* Stefan Jacoby ousted after months of flagging sales
* Former MAN SE chief Hakan Samuelsson takes over
* Needs to focus on Chinese market, profitability
By Patrick Lannin and Niklas Pollard
STOCKHOLM, Oct 19 Car maker Volvo has ditched
its chief executive for a former trucks boss who faces the
daunting task of turning around flagging sales and accelerating
a push into the home market of its Chinese owner.
Former MAN SE boss Hakan Samuelsson, a Swede,
replaces German Stefan Jacoby, who suffered a mild stroke last
month and whom sources say was at loggerheads with the effective
head of the board.
Volvo, bought from Ford Motor Co by Zhejiang Geely
Holding Group for $1.8 billion in 2010, aims to spend
about $11 billion to double total annual sales to 800,000 cars
by 2020 and boost sales in China to 200,000, from only 47,000
The target is an ambitious one. The business made a net loss
in the first half of 2012 and has faced tough European markets
and a slowing Chinese economy.
"We have to get the China growth plan back on track,"
Samuelsson told a news conference after his appointment, which
was decided at a board meeting on Thursday.
Samuelsson has been on the Volvo board since 2010, having
left MAN in 2009 after the company was accused of bribery in
connection with deals in Slovenia. German prosecutors last month
said that Samuelsson and another executive were being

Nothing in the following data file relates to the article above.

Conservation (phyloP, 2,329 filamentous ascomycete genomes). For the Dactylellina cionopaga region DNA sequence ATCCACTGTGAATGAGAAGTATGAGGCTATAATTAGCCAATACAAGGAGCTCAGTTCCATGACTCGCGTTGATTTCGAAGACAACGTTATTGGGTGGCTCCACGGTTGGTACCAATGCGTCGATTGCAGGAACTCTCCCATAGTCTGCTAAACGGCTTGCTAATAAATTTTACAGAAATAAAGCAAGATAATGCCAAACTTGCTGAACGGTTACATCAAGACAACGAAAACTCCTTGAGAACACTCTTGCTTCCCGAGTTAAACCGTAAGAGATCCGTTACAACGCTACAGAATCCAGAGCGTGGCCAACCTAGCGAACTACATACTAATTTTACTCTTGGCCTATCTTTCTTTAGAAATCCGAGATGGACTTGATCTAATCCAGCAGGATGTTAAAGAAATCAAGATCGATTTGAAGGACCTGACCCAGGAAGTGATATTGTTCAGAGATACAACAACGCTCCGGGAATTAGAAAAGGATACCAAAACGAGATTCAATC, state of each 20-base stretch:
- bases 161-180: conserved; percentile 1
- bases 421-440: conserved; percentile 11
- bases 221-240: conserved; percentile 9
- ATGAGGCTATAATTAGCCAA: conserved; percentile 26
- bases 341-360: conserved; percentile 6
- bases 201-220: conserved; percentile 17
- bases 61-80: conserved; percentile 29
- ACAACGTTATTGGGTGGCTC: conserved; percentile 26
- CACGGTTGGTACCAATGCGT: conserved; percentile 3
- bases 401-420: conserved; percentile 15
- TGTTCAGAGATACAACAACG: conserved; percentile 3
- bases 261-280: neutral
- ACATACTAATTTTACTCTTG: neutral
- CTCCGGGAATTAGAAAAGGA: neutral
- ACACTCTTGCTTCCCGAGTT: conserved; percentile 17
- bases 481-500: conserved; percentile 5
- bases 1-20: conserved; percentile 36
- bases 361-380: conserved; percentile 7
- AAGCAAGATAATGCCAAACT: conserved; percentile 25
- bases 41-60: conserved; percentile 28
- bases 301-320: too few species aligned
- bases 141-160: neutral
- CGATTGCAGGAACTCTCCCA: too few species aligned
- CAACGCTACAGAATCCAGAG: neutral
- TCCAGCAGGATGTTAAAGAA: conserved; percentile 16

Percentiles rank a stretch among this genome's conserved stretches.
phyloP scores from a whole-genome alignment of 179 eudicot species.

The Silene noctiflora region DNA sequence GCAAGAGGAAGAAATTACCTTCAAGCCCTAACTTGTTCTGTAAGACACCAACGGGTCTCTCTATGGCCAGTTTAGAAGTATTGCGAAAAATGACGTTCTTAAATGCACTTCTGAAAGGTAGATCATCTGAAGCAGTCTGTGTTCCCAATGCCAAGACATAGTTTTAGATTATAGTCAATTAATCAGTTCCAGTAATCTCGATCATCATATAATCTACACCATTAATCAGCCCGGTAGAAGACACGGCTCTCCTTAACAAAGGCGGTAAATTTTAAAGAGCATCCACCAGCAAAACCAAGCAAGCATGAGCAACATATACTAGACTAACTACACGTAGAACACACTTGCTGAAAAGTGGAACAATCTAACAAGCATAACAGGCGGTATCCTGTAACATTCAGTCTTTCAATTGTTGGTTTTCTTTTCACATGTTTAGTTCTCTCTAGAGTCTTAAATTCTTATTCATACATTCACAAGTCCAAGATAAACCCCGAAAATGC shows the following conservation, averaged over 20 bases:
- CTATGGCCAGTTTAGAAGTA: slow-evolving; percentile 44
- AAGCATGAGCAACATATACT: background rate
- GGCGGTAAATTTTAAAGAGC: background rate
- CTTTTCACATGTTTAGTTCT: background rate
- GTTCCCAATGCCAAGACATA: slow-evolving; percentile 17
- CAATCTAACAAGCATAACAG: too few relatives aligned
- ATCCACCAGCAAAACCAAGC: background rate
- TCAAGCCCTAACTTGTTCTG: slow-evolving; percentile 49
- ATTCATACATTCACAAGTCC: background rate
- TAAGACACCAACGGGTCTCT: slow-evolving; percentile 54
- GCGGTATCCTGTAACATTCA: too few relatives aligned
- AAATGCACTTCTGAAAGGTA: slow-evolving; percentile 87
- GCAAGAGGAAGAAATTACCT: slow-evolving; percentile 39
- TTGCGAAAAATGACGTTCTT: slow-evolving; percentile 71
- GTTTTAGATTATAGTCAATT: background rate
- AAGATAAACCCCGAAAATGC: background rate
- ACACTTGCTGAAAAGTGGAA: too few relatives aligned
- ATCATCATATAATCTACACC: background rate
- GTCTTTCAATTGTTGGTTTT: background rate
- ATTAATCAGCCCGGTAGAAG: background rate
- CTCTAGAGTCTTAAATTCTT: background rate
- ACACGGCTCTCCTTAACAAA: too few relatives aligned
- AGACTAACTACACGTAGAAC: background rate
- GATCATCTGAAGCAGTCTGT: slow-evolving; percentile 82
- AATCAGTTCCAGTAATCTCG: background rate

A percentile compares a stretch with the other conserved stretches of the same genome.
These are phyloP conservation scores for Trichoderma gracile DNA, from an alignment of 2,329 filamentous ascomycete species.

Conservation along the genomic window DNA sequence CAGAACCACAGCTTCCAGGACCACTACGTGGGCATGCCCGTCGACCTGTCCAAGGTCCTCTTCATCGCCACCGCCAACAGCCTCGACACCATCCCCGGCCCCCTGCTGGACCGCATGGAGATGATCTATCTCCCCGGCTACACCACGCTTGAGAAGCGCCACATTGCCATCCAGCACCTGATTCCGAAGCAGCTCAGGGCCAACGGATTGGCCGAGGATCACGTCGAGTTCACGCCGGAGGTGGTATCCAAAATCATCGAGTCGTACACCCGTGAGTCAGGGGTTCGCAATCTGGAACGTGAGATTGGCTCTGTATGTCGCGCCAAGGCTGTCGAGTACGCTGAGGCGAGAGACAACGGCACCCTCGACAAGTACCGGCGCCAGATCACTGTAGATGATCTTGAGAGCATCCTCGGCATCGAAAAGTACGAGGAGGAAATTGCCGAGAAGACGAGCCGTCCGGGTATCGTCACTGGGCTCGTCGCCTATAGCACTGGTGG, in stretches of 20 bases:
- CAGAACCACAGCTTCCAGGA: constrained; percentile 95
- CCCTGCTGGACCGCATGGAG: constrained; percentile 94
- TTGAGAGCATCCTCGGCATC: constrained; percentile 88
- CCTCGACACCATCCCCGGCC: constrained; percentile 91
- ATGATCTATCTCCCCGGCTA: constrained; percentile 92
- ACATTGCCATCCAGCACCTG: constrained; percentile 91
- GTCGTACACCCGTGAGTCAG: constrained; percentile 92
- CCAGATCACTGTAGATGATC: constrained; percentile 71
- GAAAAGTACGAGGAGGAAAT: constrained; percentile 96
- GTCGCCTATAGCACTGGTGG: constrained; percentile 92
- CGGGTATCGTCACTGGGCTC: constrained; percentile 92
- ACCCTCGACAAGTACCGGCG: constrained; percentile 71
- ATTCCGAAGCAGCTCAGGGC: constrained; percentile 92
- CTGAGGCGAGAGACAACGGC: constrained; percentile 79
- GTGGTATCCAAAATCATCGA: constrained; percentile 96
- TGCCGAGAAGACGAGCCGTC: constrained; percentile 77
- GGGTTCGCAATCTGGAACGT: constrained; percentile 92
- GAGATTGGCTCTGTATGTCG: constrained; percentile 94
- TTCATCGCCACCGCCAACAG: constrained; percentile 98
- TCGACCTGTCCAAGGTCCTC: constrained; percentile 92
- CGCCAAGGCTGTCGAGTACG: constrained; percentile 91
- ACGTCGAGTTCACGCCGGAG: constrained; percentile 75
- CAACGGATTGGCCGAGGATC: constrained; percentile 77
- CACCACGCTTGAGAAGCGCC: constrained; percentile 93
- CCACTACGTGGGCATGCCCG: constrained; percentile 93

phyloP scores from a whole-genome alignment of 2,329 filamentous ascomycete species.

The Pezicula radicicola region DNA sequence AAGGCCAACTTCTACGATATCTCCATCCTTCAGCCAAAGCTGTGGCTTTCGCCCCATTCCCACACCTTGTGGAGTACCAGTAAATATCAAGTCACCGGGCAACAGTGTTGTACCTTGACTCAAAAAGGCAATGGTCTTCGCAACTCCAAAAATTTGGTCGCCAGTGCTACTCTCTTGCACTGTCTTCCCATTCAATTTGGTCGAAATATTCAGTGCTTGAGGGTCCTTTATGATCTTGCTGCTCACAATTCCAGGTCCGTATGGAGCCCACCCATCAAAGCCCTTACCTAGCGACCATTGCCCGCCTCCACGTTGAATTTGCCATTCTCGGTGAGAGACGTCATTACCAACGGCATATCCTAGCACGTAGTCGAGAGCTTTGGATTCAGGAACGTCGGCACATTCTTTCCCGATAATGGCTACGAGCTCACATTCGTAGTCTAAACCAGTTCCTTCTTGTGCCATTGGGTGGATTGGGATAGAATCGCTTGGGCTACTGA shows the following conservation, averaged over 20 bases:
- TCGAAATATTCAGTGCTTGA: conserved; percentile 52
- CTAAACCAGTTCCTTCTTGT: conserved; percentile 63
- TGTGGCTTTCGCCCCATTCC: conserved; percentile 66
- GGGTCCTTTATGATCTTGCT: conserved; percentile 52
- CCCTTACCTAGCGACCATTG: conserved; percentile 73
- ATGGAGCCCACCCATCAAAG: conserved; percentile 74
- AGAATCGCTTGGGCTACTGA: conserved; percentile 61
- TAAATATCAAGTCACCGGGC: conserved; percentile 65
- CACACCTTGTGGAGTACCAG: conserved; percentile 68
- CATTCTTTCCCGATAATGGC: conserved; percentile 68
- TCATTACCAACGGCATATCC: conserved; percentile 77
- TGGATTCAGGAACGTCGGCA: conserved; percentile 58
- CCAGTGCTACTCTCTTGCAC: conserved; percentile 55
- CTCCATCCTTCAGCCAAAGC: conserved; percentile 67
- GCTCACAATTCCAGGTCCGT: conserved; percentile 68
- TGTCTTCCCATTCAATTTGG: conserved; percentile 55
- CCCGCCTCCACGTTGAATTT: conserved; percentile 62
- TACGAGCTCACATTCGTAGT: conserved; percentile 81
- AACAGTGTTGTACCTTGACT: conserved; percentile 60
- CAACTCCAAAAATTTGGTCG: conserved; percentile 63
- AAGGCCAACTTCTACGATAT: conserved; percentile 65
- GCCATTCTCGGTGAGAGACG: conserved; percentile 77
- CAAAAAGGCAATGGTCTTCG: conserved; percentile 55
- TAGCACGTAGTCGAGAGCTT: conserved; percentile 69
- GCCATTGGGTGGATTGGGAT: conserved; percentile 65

investigated for aiding and abetting bribery. MAN, meanwhile, is
seeking millions of euros in damages from Samuelsson because of
Volvo is the biggest overseas car venture in China and is an
important investment, both for China and Sweden, where Volvo
still has a large production plant.
However, Jacoby said in a recent newspaper interview that
the company's 2015 goal for China sales would not be met.
Reuters sources have said that Jacoby and deputy chairman
Hans-Olov Olsson had clashed over a key appointment and
Olsson said that Jacoby's illness had nothing to do with the
decision to remove the German. Olsson, a Volvo veteran who is
Geely Chairman Li Shufu's key representative in Sweden, denied
that there was any personal conflict and said that Li supported
the decision to remove Jacoby.
"We want to succeed with Volvo," Olsson said at Friday's
news conference. "The board's responsibility is to take action.
The competition does not do us any favours."
Li said in a statement: "I see big possibilities for Volvo
Cars to improve profitability and increase the pace of growth,
not least in China."
Volvo aims to build two factories in China and has recently
shed part-time jobs in Sweden because of the downturn in demand.
It is halting production for a week this month.
Volvo has been in talks with the Chinese Development Bank
for a loan to help to finance its plans, which it is otherwise
supposed to fund from earnings. Olsson told Reuters that the
talks are continuing and he hopes for a decision before the end
of the year.
New CEO Samuelsson also made waves in Sweden in 2006, when
he led MAN in an acrimonious attempted takeover of rival truck
manufacturer Scania, where he had also served as an
The takeover failed, but Volkswagen, a shareholder in both,
later thrashed out a deal to buy most of Scania and aims to
forge closer ties between the two truck companies.
Jacoby suffered his stroke in mid-September, limiting
mobility in his right arm and leg. He has been on medical leave
since then, though Volvo had said he was making progress towards
a swift return to work.